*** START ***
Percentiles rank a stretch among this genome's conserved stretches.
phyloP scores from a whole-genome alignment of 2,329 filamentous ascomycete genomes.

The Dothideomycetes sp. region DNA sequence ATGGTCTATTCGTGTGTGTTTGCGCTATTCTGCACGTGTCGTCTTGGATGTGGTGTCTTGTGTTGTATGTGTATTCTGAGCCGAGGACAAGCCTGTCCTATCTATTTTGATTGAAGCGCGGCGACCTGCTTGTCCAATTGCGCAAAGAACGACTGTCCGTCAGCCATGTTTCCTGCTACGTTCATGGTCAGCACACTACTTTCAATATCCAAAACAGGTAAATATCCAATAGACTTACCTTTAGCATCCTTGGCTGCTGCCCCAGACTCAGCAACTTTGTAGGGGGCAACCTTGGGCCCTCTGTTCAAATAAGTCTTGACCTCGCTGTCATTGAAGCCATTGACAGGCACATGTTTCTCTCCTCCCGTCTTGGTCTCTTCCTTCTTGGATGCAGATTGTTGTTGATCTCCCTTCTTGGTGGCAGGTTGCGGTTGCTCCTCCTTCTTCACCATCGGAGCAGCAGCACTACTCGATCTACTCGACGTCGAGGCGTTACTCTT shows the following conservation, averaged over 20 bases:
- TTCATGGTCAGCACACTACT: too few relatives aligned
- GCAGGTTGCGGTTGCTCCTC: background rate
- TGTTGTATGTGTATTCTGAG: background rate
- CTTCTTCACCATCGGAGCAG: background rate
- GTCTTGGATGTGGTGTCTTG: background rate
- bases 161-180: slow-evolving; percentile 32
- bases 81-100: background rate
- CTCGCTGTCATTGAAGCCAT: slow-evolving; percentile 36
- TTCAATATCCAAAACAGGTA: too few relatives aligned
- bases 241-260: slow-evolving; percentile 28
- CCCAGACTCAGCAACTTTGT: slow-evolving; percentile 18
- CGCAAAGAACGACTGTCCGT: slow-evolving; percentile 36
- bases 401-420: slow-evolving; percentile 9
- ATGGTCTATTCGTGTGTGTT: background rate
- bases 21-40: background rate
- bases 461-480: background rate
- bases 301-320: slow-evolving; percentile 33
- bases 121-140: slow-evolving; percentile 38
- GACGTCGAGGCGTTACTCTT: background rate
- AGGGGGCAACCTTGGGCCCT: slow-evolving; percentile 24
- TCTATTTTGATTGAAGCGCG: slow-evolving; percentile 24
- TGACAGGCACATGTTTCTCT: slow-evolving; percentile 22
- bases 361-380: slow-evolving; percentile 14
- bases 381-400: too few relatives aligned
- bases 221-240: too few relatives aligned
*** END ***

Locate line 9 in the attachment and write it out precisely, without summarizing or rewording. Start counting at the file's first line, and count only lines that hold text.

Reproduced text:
- bases 161-180: slow-evolving; percentile 32